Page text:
The Sargent Gallery in Aquinnah is unique among Vineyard art spaces in that owner Megan Ottens-Sargent has a clear-cut mission that is reflected in both the artwork she exhibits as well as the talks and other events that the gallery hosts throughout the year, and Sargent’s efforts to pair with nonprofit conservation organizations.
As stated on the gallery website, “Sargent Gallery, formerly the Gay Head Gallery, is a contemporary art venue dedicated to promoting environmental stewardship. Our mission is driven by the power art has to impact positive change, specifically art’s power to connect people to the environment and the natural world.”
Two of the newest additions to the gallery’s fold honor nature with their paintings, yet each has a very different stylistic approach.
Marielle Bisson, a Hudson Valley–based artist, uses her striking images of nature as a means to represent many of the facets of humanity, nature, and their interaction. “What I’m trying to convey are some large, powerful, yet simple concepts having to do with life, death, time, forces of nature, and forces of human interaction,” says the artist. “Yes, they’re landscapes, but there’s always a thought behind them. There’s always a point of tension.”
For example, a painting titled “Ravine Waterfall with Log Jammed into Rocks” depicts exactly that, yet Bisson sees far more than a scene of pristine nature in the image. As she explains, “The painting is about flow and resistance. How did that log get there? At one point that log was growing. It was alive, then it was a fallen tree, then it was floating down the river, now it’s jammed between rocks. Haven’t we all felt that way about our lives? Once we were saplings, then we were trees, then what?”
The painting, offered as a monoprint at the Sargent Gallery, is done in a somewhat expressionist style with bold brushstrokes and sharp outlines. The jagged rocks and stark white of the water are contrasted with the soft hues of the foliage. It’s a striking image. “While the paintings stand on their own as images of nature, they are a means for me to imply and suggest a lot of what I think about,” says Bisson.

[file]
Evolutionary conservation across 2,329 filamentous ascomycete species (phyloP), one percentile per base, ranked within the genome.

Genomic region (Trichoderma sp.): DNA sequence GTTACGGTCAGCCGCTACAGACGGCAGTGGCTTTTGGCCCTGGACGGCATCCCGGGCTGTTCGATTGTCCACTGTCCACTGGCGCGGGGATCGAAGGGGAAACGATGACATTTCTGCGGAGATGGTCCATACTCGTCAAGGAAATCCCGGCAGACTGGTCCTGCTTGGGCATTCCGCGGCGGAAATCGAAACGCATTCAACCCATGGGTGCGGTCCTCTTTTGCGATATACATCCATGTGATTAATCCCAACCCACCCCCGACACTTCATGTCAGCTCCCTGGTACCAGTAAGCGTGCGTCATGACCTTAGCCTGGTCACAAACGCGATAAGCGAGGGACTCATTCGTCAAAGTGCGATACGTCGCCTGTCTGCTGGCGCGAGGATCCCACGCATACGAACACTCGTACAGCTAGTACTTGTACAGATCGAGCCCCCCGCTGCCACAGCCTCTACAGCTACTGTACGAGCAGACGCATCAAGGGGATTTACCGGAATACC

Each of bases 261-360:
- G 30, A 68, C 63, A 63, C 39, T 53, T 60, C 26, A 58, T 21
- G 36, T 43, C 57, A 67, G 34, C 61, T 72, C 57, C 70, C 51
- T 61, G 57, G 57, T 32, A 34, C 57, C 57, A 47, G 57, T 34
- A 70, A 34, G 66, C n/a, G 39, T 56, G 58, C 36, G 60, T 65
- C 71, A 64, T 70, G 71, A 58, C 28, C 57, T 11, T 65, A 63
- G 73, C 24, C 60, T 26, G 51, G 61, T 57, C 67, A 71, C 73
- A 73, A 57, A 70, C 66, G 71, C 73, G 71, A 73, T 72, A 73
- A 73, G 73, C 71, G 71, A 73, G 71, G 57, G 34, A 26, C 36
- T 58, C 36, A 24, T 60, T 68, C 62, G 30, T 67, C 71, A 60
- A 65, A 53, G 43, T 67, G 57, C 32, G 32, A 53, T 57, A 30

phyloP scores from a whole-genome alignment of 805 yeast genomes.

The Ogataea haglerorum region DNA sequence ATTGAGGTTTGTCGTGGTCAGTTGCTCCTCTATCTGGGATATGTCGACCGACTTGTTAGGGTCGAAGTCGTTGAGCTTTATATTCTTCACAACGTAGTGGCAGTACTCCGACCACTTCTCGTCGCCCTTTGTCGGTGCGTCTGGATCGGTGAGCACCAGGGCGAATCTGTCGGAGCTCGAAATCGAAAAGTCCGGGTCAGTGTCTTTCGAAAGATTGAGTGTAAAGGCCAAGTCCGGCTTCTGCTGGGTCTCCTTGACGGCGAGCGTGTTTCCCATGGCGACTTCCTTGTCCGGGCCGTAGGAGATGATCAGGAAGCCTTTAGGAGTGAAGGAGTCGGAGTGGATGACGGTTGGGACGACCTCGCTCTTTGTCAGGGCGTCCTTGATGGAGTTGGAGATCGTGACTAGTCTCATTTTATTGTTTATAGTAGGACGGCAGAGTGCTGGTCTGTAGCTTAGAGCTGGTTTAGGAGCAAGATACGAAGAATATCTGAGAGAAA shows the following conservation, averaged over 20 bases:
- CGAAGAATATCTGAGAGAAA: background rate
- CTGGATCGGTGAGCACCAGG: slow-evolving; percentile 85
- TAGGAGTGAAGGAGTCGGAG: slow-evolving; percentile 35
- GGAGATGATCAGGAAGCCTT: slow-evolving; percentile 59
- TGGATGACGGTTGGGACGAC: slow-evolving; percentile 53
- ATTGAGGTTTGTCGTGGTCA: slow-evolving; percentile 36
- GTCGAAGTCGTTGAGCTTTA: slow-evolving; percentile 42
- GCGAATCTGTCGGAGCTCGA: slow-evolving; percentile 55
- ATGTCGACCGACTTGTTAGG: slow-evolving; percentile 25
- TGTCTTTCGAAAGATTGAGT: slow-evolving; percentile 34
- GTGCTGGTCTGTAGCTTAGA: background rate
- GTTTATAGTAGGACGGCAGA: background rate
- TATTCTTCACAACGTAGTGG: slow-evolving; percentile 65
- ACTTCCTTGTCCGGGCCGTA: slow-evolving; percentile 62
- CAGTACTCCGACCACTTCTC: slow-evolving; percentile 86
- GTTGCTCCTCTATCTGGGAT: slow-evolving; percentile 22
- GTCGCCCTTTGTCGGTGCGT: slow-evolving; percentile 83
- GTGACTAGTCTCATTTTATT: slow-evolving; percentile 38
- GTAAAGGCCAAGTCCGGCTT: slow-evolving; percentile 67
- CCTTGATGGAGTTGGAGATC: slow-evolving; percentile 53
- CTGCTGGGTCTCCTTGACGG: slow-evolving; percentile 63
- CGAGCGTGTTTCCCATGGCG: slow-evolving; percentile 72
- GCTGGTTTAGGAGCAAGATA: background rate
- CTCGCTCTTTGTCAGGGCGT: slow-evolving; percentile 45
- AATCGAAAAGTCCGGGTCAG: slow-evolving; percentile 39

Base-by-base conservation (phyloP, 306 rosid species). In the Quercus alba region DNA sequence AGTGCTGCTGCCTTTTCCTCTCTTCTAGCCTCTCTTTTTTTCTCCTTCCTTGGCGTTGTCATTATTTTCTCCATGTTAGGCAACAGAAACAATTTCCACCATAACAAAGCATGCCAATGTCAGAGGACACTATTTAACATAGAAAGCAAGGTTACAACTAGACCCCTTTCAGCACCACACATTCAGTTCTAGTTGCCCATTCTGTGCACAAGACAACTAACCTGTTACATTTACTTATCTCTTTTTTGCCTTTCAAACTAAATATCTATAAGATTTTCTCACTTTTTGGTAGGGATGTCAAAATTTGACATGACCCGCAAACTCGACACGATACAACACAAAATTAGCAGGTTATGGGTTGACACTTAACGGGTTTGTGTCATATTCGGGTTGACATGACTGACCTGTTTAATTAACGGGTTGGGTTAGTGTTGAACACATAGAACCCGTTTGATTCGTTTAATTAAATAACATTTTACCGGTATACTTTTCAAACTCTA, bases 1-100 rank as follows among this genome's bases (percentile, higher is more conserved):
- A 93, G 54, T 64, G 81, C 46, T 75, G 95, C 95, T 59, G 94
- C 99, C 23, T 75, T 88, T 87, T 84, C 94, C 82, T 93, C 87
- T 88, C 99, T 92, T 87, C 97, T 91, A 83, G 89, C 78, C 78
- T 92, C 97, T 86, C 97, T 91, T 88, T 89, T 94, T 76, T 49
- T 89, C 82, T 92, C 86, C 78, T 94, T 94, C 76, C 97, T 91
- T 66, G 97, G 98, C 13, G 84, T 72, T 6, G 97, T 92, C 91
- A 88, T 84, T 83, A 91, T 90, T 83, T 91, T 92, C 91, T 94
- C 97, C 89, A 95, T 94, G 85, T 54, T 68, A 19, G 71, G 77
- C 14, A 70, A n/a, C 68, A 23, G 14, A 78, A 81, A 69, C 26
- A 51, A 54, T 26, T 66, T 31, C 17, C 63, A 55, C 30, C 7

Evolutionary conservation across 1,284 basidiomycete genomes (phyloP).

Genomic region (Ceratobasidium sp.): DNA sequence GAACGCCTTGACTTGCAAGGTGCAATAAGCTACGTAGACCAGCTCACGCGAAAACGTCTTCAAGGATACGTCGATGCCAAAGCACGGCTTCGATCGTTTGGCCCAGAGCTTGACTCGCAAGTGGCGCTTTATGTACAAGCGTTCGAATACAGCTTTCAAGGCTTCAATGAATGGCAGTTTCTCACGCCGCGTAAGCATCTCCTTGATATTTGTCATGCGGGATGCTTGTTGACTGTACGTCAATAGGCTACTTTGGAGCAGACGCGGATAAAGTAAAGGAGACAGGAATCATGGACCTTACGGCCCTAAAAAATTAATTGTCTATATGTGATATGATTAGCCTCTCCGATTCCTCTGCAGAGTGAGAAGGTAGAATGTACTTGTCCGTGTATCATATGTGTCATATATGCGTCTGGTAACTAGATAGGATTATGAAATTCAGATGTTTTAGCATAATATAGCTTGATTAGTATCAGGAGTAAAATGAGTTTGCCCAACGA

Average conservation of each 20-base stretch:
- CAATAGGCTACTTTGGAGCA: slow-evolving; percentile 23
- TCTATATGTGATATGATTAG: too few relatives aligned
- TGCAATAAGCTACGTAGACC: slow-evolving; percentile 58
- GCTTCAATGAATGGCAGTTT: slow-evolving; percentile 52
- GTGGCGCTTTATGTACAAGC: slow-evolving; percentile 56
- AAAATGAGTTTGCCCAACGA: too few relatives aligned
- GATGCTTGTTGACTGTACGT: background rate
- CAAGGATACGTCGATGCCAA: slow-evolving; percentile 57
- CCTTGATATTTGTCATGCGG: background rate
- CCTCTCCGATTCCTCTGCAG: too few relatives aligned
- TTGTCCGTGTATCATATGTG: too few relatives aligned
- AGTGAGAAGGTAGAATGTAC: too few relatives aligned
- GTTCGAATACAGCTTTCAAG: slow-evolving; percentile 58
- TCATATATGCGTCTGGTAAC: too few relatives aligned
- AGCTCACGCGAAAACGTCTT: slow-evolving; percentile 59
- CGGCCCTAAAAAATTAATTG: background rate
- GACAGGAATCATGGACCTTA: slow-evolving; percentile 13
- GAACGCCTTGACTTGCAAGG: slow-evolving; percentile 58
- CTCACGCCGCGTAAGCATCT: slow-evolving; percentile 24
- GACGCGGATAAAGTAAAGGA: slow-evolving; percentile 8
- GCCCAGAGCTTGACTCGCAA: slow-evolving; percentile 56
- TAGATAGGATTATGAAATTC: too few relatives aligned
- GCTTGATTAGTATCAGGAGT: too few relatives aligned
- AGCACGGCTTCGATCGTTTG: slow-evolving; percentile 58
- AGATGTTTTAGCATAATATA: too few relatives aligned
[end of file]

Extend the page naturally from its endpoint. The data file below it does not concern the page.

The artist finds inspiration in the abundant wilderness areas of the Hudson Valley. She works onsite as much as possible, and tends to avoid referencing photographs. Water and waterfalls are often used as subjects.
“Water is a big theme in all of my work,” says Bisson. “The preservation of water and land. I’m concerned with the complex issues of public land — appropriate use and overuse. This area has become overpopulated and endangered.”
Bisson’s work is shown at galleries throughout the East Coast. Currently, she is the subject of a solo show at the Momentum Gallery in Asheville, N.C. She has been awarded a NYFA (New York Foundation for the Arts) fellowship, and was honored with three grants from the Pollock-Krasner Foundation. A book of her work, titled “Setting Shapes,” is available through the Momentum Gallery website, momentumgallery.com.
Margo Balcerek, born in Warsaw, Poland, and now residing in North Carolina, uses a soft-focus approach in her paintings of nature. She works with soft, muted colors and indistinct outlines for a moody, ethereal look.
As she writes in her artist statement, “I have always been fascinated by landscapes, gardens, plants, and flowers, and never wanted to reproduce my subjects as I see them, but rather as I ‘feel’ them. Enjoying the journey from impressionism to pure abstraction, I treasure each and every point on the way. With color as my main object of interest, I explore, trying to pinpoint the mood, the essence, the soul of what I paint rather then how it looks, trying to save on canvas my own personal view of the world.”
Balcerek’s love of nature was originally expressed in her studies in landscape design and in her work in the horticulture department of a university in Washington State. Currently she is represented by several galleries in the South, including the oldest gallery in Atlanta, the Lagerquist Gallery.
Although the Sargent Gallery’s focus is very specifically on environmentalism, the artists represented create work in a wide variety of media and styles. The gallery exhibits paintings, photography, mixed-media work, sculpture, glass, and pottery. This eclecticism is exemplified by artists as diverse as impressionist painter Julia Puritan and John Sabraw, who combines art and science in his very contemporary mixed-media works. Sabraw often incorporates things like minerals and wood in his work, and he uses paint that he has created from iron oxide extracted in the process of remediating polluted streams.
Sargent Gallery, 832 State Rd., Aquinnah. Open weekends 11 am to 4 pm, often by chance and always by appointment. Call 508-645-2776 or 508-560-7911, or visit sargentgallery.org.
This article by Gwyn originally appeared on mvtimes.com.